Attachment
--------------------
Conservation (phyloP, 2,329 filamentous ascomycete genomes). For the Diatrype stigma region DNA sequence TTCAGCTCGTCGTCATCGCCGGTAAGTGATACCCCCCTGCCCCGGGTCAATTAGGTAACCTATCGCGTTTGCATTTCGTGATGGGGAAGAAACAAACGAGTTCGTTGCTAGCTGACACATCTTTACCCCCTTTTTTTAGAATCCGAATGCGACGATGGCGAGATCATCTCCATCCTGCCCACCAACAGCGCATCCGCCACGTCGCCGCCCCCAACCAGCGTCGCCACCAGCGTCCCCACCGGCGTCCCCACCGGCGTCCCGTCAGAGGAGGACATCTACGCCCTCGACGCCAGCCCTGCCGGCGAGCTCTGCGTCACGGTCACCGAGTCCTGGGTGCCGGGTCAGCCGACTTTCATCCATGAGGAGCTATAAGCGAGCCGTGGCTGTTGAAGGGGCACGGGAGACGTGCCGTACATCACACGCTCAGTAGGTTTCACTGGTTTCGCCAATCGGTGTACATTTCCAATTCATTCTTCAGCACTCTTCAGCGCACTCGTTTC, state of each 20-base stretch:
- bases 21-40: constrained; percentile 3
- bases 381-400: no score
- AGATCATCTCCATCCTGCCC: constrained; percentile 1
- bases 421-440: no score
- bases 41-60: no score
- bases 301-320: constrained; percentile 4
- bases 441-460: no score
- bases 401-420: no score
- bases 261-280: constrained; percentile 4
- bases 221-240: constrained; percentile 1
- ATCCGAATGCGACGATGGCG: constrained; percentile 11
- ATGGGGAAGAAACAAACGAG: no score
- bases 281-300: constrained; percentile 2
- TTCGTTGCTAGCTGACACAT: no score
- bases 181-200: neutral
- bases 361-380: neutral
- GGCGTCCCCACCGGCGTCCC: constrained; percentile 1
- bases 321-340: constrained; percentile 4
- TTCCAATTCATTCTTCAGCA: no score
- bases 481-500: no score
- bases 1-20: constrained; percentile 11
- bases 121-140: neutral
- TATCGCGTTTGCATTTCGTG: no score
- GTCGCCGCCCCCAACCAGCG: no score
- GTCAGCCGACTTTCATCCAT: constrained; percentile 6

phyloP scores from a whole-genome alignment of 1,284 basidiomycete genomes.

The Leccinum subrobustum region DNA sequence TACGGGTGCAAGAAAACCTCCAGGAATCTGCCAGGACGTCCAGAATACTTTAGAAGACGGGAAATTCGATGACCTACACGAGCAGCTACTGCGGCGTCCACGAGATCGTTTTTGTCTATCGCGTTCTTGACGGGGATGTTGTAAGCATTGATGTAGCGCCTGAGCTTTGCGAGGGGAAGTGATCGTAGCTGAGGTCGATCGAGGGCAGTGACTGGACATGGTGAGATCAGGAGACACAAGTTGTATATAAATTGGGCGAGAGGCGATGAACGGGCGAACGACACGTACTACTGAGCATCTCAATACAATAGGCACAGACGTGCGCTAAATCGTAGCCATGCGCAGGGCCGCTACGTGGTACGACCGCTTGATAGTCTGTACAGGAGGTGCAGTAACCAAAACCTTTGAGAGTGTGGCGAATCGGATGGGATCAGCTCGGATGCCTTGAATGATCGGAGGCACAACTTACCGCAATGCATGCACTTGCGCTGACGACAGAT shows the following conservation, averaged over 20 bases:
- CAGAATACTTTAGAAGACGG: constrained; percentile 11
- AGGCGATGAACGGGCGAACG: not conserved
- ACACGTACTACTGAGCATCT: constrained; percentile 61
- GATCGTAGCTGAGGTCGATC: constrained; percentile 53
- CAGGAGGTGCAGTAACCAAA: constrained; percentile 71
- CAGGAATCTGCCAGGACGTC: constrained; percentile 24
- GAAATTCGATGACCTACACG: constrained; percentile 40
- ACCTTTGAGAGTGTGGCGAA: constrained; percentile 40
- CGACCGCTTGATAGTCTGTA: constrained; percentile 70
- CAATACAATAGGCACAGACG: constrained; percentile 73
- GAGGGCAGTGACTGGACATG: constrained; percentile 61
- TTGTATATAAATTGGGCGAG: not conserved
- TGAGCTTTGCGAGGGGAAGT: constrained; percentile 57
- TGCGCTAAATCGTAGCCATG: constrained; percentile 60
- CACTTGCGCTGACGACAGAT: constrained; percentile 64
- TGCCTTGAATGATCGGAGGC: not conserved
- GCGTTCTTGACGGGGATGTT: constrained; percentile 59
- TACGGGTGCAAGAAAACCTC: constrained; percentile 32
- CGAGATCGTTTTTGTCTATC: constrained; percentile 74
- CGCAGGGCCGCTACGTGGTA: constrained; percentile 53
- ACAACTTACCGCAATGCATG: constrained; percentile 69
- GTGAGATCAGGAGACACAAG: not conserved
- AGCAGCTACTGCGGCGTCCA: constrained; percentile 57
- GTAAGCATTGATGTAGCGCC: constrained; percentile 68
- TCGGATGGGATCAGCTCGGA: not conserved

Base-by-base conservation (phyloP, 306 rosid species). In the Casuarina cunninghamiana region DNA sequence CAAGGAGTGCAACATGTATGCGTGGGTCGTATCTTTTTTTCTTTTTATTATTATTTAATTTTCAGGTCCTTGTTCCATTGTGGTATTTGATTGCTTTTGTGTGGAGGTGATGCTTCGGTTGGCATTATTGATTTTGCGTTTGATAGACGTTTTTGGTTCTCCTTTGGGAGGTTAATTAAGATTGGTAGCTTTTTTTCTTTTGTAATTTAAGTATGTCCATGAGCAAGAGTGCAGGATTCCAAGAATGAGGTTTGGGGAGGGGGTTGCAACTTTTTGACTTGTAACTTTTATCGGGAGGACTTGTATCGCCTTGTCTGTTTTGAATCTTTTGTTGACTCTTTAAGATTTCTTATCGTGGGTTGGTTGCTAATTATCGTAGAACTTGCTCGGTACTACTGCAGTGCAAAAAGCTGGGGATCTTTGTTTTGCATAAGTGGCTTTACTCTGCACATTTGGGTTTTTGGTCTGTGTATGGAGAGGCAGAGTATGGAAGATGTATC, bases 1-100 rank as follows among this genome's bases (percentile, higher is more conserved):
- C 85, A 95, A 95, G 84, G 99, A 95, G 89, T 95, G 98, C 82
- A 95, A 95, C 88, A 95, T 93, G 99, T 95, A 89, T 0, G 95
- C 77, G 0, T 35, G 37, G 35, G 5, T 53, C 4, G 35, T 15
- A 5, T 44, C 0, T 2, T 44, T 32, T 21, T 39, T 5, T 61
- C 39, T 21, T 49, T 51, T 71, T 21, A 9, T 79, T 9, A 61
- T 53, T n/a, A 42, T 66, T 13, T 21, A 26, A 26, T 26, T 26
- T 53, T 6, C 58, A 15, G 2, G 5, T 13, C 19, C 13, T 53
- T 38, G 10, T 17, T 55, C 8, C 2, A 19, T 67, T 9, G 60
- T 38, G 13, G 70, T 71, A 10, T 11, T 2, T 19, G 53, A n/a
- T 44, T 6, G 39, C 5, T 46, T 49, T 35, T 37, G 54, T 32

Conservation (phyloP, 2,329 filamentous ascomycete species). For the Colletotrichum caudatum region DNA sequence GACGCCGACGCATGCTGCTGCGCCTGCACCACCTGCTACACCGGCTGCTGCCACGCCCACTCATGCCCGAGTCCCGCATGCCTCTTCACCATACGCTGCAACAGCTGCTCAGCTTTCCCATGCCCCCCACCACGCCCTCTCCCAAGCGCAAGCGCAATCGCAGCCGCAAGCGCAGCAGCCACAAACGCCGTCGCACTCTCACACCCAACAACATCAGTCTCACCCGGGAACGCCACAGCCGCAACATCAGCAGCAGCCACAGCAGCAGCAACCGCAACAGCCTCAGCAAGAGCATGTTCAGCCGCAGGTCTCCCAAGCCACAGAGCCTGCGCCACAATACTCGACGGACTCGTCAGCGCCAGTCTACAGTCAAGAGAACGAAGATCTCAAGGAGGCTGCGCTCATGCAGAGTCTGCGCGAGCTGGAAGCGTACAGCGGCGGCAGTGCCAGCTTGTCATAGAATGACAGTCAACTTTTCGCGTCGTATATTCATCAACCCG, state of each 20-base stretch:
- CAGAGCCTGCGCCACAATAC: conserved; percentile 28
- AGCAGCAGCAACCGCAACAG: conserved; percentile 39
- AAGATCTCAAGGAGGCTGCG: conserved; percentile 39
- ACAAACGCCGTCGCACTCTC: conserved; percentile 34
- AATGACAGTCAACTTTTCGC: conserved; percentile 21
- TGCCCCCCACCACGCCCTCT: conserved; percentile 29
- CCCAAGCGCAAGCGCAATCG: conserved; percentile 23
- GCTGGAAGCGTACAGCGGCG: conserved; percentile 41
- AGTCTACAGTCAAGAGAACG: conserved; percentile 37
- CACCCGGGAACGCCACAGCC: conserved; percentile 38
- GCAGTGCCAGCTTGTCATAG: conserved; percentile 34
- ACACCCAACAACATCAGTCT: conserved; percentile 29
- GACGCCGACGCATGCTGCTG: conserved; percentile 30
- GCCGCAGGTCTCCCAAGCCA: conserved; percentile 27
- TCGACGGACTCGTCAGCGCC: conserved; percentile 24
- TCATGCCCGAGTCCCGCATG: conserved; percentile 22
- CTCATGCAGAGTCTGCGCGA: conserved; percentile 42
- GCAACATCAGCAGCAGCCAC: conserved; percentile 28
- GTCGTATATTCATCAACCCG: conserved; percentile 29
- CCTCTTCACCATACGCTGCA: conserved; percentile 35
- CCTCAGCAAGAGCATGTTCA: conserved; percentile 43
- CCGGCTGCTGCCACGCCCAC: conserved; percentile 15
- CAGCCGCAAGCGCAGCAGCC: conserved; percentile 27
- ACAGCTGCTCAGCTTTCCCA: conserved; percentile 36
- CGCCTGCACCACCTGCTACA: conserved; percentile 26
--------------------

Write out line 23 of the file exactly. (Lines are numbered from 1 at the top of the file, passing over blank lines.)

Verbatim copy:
- bases 121-140: neutral